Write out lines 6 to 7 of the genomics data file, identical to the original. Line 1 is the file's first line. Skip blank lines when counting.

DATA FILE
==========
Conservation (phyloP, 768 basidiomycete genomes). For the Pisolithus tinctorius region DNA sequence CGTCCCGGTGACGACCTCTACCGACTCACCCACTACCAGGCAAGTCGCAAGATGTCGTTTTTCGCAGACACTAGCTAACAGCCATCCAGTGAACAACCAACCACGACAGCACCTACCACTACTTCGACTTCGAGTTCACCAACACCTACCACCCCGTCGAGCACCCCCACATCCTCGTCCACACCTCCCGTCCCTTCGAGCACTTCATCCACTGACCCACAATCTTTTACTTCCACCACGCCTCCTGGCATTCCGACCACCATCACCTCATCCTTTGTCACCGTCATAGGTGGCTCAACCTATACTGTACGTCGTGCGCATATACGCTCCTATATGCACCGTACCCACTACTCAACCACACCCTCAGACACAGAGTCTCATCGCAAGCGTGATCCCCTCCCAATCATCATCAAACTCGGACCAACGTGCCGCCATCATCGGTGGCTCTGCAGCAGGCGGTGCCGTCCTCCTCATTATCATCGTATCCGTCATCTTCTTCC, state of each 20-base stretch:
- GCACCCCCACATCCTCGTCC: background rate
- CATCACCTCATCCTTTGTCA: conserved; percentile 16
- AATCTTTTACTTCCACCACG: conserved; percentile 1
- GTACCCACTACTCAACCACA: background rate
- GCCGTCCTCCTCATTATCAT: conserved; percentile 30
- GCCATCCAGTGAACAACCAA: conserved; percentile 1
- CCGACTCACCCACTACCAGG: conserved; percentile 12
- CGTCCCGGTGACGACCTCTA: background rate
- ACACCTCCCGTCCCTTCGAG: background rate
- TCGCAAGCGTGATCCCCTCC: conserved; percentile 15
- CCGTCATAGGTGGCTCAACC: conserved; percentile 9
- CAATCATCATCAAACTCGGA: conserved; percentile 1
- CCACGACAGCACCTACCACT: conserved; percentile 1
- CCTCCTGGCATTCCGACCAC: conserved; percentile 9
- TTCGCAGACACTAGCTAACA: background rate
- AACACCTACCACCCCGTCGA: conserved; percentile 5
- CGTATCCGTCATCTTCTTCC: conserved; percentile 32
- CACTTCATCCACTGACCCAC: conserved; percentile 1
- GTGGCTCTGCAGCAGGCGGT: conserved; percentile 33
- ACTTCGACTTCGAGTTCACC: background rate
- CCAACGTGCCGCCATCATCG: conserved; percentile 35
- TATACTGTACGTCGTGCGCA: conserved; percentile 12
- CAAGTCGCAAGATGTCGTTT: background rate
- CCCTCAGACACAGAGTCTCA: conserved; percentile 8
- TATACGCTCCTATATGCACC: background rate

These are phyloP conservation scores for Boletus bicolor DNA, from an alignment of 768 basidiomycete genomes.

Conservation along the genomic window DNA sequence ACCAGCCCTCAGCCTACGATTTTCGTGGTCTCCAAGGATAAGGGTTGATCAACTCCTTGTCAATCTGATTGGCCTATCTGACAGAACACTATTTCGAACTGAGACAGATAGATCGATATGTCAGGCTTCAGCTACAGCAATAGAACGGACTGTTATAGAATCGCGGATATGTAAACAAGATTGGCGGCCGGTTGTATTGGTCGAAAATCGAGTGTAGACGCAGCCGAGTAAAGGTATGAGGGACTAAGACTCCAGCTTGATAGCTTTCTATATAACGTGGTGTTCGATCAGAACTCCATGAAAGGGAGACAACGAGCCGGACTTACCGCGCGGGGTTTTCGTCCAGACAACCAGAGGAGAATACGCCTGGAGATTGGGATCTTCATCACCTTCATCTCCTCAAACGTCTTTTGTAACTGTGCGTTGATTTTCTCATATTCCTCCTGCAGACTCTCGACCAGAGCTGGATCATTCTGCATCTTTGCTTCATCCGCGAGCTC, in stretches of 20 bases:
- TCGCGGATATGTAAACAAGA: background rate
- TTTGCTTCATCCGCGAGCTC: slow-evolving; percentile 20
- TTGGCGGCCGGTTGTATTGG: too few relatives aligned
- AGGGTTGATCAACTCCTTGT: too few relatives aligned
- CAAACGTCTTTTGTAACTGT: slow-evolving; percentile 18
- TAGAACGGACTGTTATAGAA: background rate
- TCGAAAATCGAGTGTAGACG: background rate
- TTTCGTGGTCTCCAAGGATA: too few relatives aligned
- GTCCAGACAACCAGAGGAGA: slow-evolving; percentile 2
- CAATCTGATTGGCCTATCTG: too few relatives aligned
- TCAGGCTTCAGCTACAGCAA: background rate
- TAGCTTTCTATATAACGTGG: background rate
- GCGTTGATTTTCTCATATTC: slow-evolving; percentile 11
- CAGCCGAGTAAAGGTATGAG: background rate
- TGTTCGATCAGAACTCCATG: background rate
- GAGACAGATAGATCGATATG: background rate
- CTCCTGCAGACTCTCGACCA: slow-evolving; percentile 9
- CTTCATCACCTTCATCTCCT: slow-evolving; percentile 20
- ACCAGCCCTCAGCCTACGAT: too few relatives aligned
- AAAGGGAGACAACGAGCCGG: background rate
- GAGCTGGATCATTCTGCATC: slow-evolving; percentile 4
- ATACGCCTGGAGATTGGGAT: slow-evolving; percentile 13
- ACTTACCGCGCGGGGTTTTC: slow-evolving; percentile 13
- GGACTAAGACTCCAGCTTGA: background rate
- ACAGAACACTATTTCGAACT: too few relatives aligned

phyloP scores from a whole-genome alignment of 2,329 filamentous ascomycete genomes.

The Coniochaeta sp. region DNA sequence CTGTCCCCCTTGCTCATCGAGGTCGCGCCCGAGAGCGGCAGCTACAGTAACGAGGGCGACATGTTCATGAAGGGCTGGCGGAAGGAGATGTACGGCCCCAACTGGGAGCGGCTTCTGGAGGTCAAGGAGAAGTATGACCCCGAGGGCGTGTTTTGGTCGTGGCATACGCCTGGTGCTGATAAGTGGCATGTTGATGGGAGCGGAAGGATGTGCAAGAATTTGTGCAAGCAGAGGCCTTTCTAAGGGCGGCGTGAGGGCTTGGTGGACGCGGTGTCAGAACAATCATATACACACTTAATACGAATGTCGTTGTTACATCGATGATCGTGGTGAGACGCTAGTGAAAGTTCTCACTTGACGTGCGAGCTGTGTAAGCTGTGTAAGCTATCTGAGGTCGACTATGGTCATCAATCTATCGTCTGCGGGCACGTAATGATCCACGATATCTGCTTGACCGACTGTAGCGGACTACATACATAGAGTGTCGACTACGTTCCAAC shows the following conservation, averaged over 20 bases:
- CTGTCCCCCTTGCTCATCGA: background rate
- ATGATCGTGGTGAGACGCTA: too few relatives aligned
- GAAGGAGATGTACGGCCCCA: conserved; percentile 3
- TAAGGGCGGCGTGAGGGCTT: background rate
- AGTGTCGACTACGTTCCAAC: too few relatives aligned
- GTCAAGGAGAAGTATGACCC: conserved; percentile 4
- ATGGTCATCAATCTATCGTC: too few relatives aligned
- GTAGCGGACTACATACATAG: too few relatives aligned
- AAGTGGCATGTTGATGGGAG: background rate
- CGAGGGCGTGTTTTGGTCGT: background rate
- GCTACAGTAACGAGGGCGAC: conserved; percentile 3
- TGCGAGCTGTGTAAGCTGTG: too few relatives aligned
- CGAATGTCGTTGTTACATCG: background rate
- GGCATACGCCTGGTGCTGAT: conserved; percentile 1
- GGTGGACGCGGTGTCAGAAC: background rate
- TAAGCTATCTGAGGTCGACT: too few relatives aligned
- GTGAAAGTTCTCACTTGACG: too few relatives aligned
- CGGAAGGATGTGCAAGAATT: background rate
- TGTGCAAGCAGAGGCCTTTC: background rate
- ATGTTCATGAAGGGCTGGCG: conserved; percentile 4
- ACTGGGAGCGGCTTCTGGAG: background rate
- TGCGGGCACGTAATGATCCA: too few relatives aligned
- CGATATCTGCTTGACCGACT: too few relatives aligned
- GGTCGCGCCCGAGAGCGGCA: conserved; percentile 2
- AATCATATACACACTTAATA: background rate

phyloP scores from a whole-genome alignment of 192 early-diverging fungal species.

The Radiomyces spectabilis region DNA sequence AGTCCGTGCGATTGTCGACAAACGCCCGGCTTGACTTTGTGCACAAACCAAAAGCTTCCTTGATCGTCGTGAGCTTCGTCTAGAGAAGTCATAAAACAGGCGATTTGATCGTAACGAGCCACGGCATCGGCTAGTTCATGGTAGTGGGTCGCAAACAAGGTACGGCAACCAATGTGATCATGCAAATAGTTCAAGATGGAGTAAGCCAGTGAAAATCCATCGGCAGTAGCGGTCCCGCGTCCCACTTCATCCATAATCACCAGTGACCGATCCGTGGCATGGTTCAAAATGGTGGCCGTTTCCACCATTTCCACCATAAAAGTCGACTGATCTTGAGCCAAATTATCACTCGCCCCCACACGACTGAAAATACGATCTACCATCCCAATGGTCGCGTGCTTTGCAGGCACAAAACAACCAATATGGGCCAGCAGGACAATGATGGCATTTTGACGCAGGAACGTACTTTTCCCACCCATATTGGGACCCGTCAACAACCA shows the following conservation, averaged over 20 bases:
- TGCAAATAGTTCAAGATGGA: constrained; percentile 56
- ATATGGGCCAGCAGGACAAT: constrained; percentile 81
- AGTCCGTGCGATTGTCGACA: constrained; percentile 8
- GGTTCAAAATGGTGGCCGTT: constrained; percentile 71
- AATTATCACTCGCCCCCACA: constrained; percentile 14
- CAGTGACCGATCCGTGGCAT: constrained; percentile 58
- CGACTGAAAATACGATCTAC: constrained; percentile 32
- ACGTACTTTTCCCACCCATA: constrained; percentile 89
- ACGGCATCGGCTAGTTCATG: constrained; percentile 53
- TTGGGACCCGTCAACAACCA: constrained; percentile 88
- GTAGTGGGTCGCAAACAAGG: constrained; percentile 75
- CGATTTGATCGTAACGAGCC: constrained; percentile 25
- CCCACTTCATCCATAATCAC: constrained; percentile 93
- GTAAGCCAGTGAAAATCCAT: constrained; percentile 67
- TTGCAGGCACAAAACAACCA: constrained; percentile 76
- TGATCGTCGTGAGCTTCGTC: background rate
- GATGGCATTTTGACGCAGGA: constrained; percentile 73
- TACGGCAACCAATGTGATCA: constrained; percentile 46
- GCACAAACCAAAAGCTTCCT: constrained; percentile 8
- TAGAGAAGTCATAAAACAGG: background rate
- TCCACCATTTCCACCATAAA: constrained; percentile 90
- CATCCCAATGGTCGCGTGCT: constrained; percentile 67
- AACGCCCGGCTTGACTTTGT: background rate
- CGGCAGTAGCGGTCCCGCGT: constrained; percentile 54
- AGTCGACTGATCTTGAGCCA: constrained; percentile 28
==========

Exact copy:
- GCCGTCCTCCTCATTATCAT: conserved; percentile 30
- GCCATCCAGTGAACAACCAA: conserved; percentile 1